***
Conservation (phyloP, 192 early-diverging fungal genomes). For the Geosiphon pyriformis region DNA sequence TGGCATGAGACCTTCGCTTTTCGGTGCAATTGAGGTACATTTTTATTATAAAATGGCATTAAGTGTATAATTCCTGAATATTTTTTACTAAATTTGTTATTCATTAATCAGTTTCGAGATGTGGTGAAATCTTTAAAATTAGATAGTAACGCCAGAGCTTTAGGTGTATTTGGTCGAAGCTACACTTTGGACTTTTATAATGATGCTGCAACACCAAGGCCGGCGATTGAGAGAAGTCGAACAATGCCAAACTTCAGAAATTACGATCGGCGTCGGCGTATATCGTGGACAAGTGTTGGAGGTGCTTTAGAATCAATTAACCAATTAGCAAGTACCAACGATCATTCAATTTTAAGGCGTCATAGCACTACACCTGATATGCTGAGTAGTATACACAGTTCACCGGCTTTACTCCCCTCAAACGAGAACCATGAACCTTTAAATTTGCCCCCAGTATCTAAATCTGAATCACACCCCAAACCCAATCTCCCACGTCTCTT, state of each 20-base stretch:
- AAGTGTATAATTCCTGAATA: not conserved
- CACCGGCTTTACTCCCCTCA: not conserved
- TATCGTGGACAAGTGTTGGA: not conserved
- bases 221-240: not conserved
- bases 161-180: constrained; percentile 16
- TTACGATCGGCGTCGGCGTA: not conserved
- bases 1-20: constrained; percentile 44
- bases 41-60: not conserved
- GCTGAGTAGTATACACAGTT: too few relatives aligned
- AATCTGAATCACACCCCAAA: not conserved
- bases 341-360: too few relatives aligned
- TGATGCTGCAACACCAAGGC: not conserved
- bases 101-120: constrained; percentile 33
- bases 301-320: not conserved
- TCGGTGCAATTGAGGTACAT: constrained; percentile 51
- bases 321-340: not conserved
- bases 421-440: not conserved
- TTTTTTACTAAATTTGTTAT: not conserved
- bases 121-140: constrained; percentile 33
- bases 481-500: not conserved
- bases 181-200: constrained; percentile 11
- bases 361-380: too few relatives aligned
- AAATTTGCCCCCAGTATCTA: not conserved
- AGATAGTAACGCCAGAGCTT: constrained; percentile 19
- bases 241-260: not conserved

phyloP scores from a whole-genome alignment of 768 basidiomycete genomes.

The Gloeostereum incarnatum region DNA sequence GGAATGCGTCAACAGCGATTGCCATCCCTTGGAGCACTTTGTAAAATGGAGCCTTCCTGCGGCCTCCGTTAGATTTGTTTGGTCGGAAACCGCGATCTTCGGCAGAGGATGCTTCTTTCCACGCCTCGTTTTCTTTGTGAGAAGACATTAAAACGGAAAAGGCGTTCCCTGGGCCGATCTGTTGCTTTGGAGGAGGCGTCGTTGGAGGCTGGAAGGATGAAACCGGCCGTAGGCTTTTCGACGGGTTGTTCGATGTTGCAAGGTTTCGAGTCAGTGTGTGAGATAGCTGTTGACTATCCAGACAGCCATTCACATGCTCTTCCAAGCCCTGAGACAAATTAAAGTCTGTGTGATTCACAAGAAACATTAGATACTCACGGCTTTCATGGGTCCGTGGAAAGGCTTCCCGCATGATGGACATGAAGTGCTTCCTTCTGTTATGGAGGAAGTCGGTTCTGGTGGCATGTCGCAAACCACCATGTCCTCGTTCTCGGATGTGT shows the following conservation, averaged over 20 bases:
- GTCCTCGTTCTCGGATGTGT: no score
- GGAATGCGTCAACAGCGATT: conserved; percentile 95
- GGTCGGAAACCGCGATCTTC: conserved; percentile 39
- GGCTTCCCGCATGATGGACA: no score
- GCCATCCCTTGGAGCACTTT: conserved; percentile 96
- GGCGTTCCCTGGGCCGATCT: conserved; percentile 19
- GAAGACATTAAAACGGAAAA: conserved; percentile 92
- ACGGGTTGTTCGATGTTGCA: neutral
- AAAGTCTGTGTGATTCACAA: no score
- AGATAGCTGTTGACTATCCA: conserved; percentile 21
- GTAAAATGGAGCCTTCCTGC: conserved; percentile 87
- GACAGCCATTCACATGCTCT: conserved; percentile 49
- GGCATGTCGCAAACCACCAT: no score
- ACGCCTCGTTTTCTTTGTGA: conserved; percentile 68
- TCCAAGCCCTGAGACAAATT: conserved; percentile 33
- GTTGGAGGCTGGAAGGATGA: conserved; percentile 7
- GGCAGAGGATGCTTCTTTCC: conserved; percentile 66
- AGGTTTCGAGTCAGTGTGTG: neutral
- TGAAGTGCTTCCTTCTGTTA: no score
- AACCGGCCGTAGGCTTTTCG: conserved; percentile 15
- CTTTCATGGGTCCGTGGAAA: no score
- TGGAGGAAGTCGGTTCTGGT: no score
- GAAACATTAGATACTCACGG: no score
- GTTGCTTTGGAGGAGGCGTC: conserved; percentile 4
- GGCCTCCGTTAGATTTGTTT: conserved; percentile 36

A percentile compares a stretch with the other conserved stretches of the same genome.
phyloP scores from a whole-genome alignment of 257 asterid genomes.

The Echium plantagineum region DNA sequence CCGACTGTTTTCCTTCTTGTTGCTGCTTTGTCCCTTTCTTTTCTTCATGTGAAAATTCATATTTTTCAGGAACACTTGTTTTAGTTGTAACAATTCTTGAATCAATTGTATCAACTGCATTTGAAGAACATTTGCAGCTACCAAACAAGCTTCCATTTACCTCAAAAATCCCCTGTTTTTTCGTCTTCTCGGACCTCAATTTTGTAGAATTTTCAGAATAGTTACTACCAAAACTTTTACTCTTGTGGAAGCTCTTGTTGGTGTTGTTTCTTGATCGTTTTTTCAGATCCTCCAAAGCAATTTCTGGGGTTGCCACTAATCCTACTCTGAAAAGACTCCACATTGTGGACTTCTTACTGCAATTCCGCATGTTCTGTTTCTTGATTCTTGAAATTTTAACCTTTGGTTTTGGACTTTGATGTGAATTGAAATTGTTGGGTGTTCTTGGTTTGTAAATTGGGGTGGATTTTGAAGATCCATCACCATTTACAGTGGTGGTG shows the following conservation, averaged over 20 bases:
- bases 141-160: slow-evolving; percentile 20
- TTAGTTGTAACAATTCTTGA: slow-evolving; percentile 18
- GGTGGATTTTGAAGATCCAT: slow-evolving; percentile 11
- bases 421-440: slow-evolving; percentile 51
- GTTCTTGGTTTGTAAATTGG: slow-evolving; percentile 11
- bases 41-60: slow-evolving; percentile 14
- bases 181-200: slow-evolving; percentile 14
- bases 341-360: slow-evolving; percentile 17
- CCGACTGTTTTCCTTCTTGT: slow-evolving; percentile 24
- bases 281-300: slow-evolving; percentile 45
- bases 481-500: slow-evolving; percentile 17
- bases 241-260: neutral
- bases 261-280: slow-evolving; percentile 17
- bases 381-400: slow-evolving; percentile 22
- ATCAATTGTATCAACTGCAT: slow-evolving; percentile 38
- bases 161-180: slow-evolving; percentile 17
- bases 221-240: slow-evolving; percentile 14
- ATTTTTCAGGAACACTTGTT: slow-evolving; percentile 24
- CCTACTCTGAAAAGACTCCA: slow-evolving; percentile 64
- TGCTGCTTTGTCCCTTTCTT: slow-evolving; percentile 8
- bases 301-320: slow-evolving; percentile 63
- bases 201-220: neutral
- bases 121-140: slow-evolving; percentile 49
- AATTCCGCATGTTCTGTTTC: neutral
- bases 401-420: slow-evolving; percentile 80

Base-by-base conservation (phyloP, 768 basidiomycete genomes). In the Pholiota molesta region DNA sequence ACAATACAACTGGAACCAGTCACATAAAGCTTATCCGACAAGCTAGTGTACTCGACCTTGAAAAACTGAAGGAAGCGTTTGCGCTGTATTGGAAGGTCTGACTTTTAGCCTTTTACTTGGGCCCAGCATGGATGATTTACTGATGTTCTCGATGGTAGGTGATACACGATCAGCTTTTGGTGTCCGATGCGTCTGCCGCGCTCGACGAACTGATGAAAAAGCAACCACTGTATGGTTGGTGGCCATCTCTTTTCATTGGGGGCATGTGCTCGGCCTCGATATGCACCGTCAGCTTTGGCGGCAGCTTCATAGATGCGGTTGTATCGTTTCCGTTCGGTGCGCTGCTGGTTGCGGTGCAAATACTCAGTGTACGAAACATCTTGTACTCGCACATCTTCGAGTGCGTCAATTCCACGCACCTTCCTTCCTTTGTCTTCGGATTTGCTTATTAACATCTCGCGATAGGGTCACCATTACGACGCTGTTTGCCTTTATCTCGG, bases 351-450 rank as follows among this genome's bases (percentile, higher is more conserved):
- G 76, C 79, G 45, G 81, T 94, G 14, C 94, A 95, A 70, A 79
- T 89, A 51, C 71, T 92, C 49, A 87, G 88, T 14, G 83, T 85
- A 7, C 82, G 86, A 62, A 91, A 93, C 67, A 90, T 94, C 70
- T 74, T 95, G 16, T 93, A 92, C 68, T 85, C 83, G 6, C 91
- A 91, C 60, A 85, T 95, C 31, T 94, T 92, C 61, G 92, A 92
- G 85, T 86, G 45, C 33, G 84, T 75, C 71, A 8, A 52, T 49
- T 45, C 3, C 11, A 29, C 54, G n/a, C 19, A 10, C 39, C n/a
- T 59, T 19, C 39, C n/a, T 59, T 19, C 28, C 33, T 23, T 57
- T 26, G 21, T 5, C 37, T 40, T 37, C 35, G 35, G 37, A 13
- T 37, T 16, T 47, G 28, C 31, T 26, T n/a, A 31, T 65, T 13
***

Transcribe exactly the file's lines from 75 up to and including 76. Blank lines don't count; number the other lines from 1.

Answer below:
- CCTACTCTGAAAAGACTCCA: slow-evolving; percentile 64
- TGCTGCTTTGTCCCTTTCTT: slow-evolving; percentile 8